Much talk in Congress on highway funding, but no bill yet
The House Transportation and Infrastructure Committee held a hearing last week on highway funding set to run out May 31, 2015 but despite a few proposals, no bill is being seriously discussed.
For the past six years, Congress has used temporary patches to pay for transportation infrastructure. Without a new bill, the Highway Trust Fund will go bankrupt in just over two months, and states say they would have to cancel road projects.
Transportation advocates have suggested a user fee through a hike in the gas tax, but no one in Congress wants to raise taxes. Rep. Bill Shuster (R-Pa.), chair of the transportation committee, has said he wonêt support a gas tax increase. GOP budgets from the House and Senate include no funding for transportation.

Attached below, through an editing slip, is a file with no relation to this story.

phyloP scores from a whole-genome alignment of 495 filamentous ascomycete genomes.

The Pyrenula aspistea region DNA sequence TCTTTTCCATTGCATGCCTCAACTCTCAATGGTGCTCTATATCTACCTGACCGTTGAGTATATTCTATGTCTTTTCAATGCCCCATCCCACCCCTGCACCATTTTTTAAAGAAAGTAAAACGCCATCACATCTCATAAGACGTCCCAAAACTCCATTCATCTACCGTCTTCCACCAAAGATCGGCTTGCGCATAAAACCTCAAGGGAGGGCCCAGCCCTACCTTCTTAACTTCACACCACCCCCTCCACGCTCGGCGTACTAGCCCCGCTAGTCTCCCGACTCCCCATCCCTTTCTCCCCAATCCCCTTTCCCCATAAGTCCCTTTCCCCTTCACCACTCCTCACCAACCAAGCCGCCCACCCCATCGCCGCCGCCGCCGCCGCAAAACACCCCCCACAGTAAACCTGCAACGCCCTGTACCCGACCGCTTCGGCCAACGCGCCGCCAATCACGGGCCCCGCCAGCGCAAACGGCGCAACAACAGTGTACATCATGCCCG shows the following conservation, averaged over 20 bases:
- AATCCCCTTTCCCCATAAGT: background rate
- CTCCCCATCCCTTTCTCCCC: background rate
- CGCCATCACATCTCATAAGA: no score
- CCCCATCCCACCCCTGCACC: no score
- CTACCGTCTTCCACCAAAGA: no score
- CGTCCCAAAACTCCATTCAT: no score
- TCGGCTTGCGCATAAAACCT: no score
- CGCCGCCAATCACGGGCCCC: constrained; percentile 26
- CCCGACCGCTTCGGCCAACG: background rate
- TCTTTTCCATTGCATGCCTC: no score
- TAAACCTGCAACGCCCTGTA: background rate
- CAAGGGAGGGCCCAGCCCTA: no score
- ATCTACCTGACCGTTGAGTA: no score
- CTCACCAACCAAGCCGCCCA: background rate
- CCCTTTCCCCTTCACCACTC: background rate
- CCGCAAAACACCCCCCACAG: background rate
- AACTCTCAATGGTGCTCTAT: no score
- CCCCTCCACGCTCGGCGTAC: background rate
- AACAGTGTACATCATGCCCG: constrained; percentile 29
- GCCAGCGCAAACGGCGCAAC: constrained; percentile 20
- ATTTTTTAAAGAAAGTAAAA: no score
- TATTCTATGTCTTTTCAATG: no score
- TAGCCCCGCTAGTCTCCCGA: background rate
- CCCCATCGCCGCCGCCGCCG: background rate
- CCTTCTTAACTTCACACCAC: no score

Shuster has said he will push for a long-term bill rather than another short-term funding measure, and Transportation Secretary Anthony Foxx says a long-term bill makes much more sense. But where to find the money? The idea that appears to have the most support now is to raise money from a tax on overseas corporate profits, but the two parties canêt agree on how to do that. The longer the process drags on, the more likely a short-term fix becomes.
States may be forced to take measures into their own hands. Last week, Utah raised its gas tax by 5 cents and South Dakota upped its tax by 6 cents. Maryland and Virginia both raised their gas tax in comprehensive transportation bills last year.Download Bulletin PDF